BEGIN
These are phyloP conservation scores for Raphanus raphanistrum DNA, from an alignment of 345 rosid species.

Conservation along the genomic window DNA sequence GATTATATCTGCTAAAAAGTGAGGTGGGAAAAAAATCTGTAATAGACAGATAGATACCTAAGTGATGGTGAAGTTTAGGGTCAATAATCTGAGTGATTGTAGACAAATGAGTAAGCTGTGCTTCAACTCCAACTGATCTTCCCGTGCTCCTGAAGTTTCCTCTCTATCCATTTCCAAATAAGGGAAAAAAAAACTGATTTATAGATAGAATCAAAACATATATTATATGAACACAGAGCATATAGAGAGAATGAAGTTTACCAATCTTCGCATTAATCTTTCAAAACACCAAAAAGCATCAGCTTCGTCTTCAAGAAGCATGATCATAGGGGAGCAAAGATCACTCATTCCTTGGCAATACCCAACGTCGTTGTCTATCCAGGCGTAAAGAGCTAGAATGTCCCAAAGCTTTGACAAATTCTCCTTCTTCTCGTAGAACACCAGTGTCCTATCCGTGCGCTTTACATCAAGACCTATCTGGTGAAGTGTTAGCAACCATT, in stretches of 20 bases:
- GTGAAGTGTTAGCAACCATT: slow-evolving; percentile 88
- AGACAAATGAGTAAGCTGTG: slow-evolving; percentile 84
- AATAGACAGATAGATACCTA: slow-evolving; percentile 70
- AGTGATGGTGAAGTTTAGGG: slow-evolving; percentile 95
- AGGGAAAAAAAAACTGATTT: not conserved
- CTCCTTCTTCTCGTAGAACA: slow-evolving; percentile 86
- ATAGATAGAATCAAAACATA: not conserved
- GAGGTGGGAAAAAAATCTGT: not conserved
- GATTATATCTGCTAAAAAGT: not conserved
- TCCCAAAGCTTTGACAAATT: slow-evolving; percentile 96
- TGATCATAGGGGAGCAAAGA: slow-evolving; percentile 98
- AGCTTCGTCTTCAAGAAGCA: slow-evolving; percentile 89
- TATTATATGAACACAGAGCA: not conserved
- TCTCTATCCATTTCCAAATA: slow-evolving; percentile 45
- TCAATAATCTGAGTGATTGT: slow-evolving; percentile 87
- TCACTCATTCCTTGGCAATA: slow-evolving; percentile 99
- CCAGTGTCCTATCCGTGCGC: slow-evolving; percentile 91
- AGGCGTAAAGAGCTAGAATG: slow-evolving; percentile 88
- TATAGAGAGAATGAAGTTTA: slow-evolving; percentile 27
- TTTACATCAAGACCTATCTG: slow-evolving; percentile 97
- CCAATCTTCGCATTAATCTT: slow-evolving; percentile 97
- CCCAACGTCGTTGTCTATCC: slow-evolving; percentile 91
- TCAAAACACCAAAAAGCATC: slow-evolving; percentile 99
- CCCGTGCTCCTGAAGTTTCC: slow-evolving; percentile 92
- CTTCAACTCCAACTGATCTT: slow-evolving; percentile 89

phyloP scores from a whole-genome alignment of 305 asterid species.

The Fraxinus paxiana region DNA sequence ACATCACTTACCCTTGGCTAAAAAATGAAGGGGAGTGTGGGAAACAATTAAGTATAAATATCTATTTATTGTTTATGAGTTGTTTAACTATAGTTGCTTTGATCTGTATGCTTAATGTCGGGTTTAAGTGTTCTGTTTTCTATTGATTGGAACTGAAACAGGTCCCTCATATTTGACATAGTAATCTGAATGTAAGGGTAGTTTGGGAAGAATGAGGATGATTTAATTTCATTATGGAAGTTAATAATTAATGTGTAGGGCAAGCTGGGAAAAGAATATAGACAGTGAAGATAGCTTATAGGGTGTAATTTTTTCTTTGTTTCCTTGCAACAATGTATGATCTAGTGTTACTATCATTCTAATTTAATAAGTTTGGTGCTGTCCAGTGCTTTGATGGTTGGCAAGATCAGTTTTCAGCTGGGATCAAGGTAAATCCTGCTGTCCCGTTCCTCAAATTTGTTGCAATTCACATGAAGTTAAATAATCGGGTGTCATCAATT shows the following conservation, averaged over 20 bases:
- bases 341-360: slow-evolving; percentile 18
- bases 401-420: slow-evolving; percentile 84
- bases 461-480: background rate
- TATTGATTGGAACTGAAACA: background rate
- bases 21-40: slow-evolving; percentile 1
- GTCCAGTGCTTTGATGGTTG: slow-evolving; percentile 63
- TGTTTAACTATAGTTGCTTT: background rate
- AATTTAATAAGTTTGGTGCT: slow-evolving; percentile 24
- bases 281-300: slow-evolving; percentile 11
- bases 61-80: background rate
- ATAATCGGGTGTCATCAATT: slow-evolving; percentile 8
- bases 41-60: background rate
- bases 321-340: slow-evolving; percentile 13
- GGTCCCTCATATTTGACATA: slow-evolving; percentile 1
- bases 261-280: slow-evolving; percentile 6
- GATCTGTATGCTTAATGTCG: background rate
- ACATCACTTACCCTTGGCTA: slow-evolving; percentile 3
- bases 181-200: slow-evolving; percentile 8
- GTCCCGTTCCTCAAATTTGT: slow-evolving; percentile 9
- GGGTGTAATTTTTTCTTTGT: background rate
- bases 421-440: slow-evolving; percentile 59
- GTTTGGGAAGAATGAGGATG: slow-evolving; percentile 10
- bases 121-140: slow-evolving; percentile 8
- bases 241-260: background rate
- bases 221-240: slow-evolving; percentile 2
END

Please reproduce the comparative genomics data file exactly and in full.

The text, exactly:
These are phyloP conservation scores for Raphanus raphanistrum DNA, from an alignment of 345 rosid species.

Conservation along the genomic window DNA sequence GATTATATCTGCTAAAAAGTGAGGTGGGAAAAAAATCTGTAATAGACAGATAGATACCTAAGTGATGGTGAAGTTTAGGGTCAATAATCTGAGTGATTGTAGACAAATGAGTAAGCTGTGCTTCAACTCCAACTGATCTTCCCGTGCTCCTGAAGTTTCCTCTCTATCCATTTCCAAATAAGGGAAAAAAAAACTGATTTATAGATAGAATCAAAACATATATTATATGAACACAGAGCATATAGAGAGAATGAAGTTTACCAATCTTCGCATTAATCTTTCAAAACACCAAAAAGCATCAGCTTCGTCTTCAAGAAGCATGATCATAGGGGAGCAAAGATCACTCATTCCTTGGCAATACCCAACGTCGTTGTCTATCCAGGCGTAAAGAGCTAGAATGTCCCAAAGCTTTGACAAATTCTCCTTCTTCTCGTAGAACACCAGTGTCCTATCCGTGCGCTTTACATCAAGACCTATCTGGTGAAGTGTTAGCAACCATT, in stretches of 20 bases:
- GTGAAGTGTTAGCAACCATT: slow-evolving; percentile 88
- AGACAAATGAGTAAGCTGTG: slow-evolving; percentile 84
- AATAGACAGATAGATACCTA: slow-evolving; percentile 70
- AGTGATGGTGAAGTTTAGGG: slow-evolving; percentile 95
- AGGGAAAAAAAAACTGATTT: not conserved
- CTCCTTCTTCTCGTAGAACA: slow-evolving; percentile 86
- ATAGATAGAATCAAAACATA: not conserved
- GAGGTGGGAAAAAAATCTGT: not conserved
- GATTATATCTGCTAAAAAGT: not conserved
- TCCCAAAGCTTTGACAAATT: slow-evolving; percentile 96
- TGATCATAGGGGAGCAAAGA: slow-evolving; percentile 98
- AGCTTCGTCTTCAAGAAGCA: slow-evolving; percentile 89
- TATTATATGAACACAGAGCA: not conserved
- TCTCTATCCATTTCCAAATA: slow-evolving; percentile 45
- TCAATAATCTGAGTGATTGT: slow-evolving; percentile 87
- TCACTCATTCCTTGGCAATA: slow-evolving; percentile 99
- CCAGTGTCCTATCCGTGCGC: slow-evolving; percentile 91
- AGGCGTAAAGAGCTAGAATG: slow-evolving; percentile 88
- TATAGAGAGAATGAAGTTTA: slow-evolving; percentile 27
- TTTACATCAAGACCTATCTG: slow-evolving; percentile 97
- CCAATCTTCGCATTAATCTT: slow-evolving; percentile 97
- CCCAACGTCGTTGTCTATCC: slow-evolving; percentile 91
- TCAAAACACCAAAAAGCATC: slow-evolving; percentile 99
- CCCGTGCTCCTGAAGTTTCC: slow-evolving; percentile 92
- CTTCAACTCCAACTGATCTT: slow-evolving; percentile 89

phyloP scores from a whole-genome alignment of 305 asterid species.

The Fraxinus paxiana region DNA sequence ACATCACTTACCCTTGGCTAAAAAATGAAGGGGAGTGTGGGAAACAATTAAGTATAAATATCTATTTATTGTTTATGAGTTGTTTAACTATAGTTGCTTTGATCTGTATGCTTAATGTCGGGTTTAAGTGTTCTGTTTTCTATTGATTGGAACTGAAACAGGTCCCTCATATTTGACATAGTAATCTGAATGTAAGGGTAGTTTGGGAAGAATGAGGATGATTTAATTTCATTATGGAAGTTAATAATTAATGTGTAGGGCAAGCTGGGAAAAGAATATAGACAGTGAAGATAGCTTATAGGGTGTAATTTTTTCTTTGTTTCCTTGCAACAATGTATGATCTAGTGTTACTATCATTCTAATTTAATAAGTTTGGTGCTGTCCAGTGCTTTGATGGTTGGCAAGATCAGTTTTCAGCTGGGATCAAGGTAAATCCTGCTGTCCCGTTCCTCAAATTTGTTGCAATTCACATGAAGTTAAATAATCGGGTGTCATCAATT shows the following conservation, averaged over 20 bases:
- bases 341-360: slow-evolving; percentile 18
- bases 401-420: slow-evolving; percentile 84
- bases 461-480: background rate
- TATTGATTGGAACTGAAACA: background rate
- bases 21-40: slow-evolving; percentile 1
- GTCCAGTGCTTTGATGGTTG: slow-evolving; percentile 63
- TGTTTAACTATAGTTGCTTT: background rate
- AATTTAATAAGTTTGGTGCT: slow-evolving; percentile 24
- bases 281-300: slow-evolving; percentile 11
- bases 61-80: background rate
- ATAATCGGGTGTCATCAATT: slow-evolving; percentile 8
- bases 41-60: background rate
- bases 321-340: slow-evolving; percentile 13
- GGTCCCTCATATTTGACATA: slow-evolving; percentile 1
- bases 261-280: slow-evolving; percentile 6
- GATCTGTATGCTTAATGTCG: background rate
- ACATCACTTACCCTTGGCTA: slow-evolving; percentile 3
- bases 181-200: slow-evolving; percentile 8
- GTCCCGTTCCTCAAATTTGT: slow-evolving; percentile 9
- GGGTGTAATTTTTTCTTTGT: background rate
- bases 421-440: slow-evolving; percentile 59
- GTTTGGGAAGAATGAGGATG: slow-evolving; percentile 10
- bases 121-140: slow-evolving; percentile 8
- bases 241-260: background rate
- bases 221-240: slow-evolving; percentile 2